Use a ’90 Days’ summary. Work with your direct reports and, for each of them agree on what they have to do in the next 90 days.

And, demand that your boss meet with you (in person or on the phone) every 90 days to determine what you have to get done in the next 90 days.

This is the best get-it-scheduled-and-done tool in the business. It worked for Lee Iacocca.

Practice Listenomics. Get rid of all Czars and be like Lego and Nokia. Empower your fans. Don’t try to control them. Listen to the conversation. More details at

The Most Important Thing To Do On-Air

Focus on what’s immediately relevant. Relevant is more important than local. Even though local is important, it is a subset of immediate – not the other way around.

Get rid of all the Czars – the same ones who said HD was the next big thing. The same ones who say the only future is local. They are playing follow-the-leader.

The Litmus Test

Sell a 20 year old on working in radio. Write a speech to persuade them to come into the radio business. Think your speech through. Write it down. Try it out. Be honest.

If you can’t persuade them, ask the 20 year old – ‘What would have to change in order for me to be able to encourage you to work in radio?’

Next, ask yourself – ‘What would I want to change in radio to make it more attractive to a 20 year old?’

Then, look at your answers and theirs – and set to work immediately on influencing the necessary changes. One step at a time. The journey of a thousand miles begins with a single step.

For additional coverage of the NAB 2009, click here: RBR, RadioToday, and Inside Radio.

Parikhal on Radio-Info and the Return on Inveatment of the Mercurys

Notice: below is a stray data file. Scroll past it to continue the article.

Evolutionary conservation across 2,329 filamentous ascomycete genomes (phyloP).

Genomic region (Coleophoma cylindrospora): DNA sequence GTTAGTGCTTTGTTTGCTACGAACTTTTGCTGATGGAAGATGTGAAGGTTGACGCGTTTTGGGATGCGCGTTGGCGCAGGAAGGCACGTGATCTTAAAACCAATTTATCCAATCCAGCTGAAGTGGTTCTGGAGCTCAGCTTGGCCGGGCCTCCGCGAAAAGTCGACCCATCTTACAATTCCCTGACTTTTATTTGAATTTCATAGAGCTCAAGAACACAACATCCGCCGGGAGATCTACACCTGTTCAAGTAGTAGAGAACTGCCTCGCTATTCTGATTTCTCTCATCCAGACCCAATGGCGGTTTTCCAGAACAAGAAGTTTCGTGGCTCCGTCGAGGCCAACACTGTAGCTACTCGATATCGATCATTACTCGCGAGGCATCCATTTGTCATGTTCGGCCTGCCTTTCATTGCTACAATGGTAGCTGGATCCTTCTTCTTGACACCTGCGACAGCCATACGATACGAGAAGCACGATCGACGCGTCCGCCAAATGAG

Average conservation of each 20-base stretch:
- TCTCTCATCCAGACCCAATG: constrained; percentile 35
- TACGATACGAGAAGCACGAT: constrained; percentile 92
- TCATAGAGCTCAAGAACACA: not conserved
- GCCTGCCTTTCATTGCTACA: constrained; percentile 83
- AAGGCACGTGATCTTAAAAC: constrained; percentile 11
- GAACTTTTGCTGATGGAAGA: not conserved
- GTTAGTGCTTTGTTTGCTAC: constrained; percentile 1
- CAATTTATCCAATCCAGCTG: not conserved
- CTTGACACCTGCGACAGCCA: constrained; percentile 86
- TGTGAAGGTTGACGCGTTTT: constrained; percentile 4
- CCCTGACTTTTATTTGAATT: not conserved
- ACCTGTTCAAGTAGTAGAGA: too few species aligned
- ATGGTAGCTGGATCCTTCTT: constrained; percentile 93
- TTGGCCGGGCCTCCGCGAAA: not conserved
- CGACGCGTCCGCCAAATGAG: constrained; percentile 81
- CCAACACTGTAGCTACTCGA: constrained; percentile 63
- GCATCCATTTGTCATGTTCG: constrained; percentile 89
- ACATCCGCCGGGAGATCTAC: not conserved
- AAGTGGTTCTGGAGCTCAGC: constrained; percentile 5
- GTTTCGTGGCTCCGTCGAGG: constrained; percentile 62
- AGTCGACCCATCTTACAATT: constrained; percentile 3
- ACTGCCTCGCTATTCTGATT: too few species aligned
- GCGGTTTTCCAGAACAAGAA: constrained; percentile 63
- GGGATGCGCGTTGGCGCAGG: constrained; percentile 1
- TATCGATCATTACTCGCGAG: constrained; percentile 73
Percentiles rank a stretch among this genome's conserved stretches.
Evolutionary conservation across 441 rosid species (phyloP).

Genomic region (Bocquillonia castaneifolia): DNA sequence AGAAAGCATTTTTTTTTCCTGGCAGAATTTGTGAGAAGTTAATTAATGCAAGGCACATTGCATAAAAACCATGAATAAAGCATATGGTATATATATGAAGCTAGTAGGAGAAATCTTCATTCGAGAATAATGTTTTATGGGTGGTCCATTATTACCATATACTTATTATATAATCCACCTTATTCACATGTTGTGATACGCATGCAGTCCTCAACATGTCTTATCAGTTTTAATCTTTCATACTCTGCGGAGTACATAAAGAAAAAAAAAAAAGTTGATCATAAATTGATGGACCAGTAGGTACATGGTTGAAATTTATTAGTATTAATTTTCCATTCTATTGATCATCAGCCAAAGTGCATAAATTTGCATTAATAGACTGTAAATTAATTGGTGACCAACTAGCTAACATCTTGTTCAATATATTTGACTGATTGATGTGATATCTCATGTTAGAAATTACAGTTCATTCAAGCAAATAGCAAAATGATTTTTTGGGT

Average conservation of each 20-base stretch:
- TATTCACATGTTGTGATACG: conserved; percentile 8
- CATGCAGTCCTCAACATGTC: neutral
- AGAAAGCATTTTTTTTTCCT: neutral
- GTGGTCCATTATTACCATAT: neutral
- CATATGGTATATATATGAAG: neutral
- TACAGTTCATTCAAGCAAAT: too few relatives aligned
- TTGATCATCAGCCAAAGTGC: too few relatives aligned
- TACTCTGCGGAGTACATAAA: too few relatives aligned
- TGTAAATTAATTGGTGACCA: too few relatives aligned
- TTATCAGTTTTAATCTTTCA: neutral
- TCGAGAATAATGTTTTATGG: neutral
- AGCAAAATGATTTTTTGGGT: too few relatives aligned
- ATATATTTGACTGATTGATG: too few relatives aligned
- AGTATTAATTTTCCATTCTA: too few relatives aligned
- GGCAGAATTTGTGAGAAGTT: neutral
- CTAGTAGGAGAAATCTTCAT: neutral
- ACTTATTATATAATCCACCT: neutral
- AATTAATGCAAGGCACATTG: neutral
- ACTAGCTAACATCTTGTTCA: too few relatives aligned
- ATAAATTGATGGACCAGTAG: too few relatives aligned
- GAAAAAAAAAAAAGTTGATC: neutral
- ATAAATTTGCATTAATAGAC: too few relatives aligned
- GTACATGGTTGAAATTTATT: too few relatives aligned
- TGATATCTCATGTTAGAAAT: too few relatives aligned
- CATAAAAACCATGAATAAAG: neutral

As reported in this morning’s, Joint Communications’ John Parikhal had come choice words about how Mercury radio advertising award competition need a big re-think. Says Parikhal:”Return On Investment really shouldn’t be a measure for the Mercurys. A radio ad can be engaging and persuasive, but the product packaging might turn customers off at the store. Or the price might be too high, etc. In other words, the ad worked, but the rest of the chain didn’t.

For serious marketers like Procter & Gamble or Coke, ROI is a complex equation in which the ad medium and the dollars spent are only a part of the formula. But if by ROI, you mean – can I tie the ad to a sale? – then take a page from the best awards ever – the Effies. They measured ‘effectiveness’, asking participants to submit their ‘before and after’ case studies with the ad.

The Mercurys should be about ‘effective’ radio ads – not ‘creativity.’ And, an effective ad starts with ‘engagement.’ Often, judges confuse engagement with entertainment when they are asked to decide what is most ‘creative.’ They choose ‘entertaining’ ads and call them ‘creative.’ Some very engaging ads are not entertaining. But they work. Just check out spoken word ads on News and Talk stations. Bring back the Effies.”